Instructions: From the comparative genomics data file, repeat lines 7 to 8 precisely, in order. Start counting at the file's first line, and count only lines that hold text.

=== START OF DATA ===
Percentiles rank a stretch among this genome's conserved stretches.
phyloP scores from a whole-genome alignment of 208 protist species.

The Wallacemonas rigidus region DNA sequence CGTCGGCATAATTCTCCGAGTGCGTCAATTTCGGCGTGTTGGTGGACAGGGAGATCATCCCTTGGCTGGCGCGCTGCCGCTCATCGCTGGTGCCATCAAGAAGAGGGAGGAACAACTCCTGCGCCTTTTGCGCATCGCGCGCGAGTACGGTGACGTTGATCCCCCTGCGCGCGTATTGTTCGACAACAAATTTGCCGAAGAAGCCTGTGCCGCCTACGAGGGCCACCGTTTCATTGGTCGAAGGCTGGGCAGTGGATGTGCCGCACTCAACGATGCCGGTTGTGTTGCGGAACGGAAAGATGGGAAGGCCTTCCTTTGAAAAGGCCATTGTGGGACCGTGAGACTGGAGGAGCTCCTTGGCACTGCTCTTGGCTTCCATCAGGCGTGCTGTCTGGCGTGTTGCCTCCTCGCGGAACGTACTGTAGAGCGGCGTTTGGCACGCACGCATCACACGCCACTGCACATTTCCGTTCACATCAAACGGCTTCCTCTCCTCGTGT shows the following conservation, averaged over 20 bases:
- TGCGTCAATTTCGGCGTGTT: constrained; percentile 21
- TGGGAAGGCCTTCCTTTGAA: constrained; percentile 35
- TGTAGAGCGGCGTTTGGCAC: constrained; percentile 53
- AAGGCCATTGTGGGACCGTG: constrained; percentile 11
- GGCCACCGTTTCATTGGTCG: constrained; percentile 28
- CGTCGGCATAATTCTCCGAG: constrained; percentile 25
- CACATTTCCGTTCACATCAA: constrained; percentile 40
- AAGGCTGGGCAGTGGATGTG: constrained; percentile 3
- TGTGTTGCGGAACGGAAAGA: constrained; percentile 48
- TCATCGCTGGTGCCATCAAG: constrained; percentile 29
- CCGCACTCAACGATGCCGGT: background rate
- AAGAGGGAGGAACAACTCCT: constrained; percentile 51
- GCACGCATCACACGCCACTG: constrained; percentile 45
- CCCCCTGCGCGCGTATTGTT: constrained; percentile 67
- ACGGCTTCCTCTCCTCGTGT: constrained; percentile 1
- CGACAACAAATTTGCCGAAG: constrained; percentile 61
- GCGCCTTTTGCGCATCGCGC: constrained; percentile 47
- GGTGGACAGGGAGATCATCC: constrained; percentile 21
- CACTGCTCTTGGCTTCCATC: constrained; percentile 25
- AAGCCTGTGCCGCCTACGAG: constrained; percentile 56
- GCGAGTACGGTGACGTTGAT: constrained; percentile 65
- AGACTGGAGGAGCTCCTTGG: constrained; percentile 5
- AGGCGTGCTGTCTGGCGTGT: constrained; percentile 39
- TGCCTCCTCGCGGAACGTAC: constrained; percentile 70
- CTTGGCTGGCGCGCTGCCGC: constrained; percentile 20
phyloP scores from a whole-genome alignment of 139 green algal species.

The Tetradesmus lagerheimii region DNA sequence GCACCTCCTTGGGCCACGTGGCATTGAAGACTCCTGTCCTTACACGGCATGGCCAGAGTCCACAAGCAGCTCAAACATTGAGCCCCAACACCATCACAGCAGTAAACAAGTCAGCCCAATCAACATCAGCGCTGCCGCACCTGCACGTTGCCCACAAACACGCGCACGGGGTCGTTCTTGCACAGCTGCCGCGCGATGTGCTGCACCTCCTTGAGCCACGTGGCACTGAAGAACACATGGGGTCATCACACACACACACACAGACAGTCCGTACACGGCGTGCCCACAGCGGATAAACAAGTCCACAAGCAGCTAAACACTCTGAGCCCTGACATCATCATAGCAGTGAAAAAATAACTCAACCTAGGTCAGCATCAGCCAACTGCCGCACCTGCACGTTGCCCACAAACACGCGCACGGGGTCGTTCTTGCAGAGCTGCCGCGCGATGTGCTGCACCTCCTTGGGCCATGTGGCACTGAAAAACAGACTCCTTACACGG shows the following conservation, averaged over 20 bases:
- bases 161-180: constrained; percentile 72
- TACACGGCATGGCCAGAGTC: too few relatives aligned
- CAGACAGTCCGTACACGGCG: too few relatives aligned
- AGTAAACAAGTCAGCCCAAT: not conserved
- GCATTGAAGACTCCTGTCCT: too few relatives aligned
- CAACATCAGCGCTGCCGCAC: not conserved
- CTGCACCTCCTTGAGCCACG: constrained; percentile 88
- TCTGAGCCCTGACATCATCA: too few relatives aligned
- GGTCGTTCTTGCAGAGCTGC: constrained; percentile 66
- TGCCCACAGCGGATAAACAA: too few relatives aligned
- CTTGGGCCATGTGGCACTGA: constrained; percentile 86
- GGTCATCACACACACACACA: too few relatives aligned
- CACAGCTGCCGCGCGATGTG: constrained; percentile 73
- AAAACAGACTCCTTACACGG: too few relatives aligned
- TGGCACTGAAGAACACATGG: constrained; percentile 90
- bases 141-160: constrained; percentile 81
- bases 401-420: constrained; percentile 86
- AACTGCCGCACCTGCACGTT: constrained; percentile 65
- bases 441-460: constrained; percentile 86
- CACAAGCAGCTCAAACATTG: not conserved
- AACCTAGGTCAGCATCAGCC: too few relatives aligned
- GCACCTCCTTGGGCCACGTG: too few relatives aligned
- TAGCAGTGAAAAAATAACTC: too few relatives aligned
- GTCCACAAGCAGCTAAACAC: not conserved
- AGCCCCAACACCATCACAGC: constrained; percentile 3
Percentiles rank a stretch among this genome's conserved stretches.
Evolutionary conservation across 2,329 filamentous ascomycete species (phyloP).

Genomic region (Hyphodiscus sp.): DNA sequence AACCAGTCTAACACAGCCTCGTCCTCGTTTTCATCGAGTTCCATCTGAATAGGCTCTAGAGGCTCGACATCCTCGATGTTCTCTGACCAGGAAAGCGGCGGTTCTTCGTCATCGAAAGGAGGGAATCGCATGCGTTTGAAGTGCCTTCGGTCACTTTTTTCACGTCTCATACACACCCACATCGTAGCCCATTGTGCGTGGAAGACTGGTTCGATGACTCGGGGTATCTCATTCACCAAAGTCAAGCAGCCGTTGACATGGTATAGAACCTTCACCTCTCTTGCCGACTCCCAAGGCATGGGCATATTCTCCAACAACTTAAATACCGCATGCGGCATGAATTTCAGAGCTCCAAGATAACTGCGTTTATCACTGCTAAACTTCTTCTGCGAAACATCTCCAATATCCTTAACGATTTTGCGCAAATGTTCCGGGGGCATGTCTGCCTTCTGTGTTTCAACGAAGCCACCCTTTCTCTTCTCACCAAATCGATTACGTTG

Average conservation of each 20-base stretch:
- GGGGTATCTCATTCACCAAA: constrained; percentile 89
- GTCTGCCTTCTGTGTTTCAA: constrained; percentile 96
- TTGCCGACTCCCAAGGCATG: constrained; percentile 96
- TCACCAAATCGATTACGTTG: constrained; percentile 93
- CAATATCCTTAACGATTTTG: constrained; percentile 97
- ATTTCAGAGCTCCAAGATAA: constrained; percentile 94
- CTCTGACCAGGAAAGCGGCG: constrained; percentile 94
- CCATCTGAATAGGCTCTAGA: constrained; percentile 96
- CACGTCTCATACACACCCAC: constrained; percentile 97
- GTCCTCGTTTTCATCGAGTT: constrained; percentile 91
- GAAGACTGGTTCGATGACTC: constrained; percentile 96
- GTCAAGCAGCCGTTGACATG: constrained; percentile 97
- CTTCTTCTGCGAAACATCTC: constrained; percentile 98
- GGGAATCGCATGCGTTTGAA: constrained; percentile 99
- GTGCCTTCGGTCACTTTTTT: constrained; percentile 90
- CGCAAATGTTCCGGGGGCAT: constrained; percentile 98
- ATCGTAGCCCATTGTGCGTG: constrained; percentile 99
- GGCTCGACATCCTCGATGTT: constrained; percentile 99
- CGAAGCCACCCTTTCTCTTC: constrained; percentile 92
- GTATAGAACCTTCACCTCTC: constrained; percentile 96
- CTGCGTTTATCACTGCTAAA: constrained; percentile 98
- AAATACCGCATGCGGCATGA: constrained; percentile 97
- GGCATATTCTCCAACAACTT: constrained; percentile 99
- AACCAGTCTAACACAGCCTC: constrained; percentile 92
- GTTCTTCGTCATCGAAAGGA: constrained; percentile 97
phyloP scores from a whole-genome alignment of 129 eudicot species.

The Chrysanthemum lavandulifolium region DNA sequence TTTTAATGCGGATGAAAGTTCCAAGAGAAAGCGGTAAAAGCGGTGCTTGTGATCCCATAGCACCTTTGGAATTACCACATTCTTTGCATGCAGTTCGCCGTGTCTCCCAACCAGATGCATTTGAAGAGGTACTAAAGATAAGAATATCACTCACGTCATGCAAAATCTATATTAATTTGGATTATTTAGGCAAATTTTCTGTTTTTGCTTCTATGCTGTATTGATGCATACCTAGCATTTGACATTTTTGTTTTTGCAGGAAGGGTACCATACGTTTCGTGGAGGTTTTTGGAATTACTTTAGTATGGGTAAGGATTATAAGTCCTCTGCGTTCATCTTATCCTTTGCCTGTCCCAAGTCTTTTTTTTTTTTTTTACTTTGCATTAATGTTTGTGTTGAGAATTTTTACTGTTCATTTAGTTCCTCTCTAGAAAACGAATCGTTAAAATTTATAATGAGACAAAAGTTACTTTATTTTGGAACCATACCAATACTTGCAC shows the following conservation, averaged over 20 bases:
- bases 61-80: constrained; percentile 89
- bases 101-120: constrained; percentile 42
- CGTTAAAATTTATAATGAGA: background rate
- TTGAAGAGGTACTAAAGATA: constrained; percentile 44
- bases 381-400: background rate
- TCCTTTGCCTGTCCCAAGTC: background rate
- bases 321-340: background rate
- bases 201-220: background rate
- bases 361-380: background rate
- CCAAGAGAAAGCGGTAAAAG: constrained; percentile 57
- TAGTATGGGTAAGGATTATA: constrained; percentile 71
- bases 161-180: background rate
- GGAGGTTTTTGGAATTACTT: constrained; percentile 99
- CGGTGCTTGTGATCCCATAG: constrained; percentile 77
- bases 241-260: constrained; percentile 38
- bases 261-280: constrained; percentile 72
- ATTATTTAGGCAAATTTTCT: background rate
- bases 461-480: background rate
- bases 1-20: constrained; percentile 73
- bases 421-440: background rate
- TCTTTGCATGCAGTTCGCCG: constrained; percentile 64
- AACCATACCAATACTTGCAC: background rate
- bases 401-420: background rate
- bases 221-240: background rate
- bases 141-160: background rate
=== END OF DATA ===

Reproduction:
- AAGGCCATTGTGGGACCGTG: constrained; percentile 11
- GGCCACCGTTTCATTGGTCG: constrained; percentile 28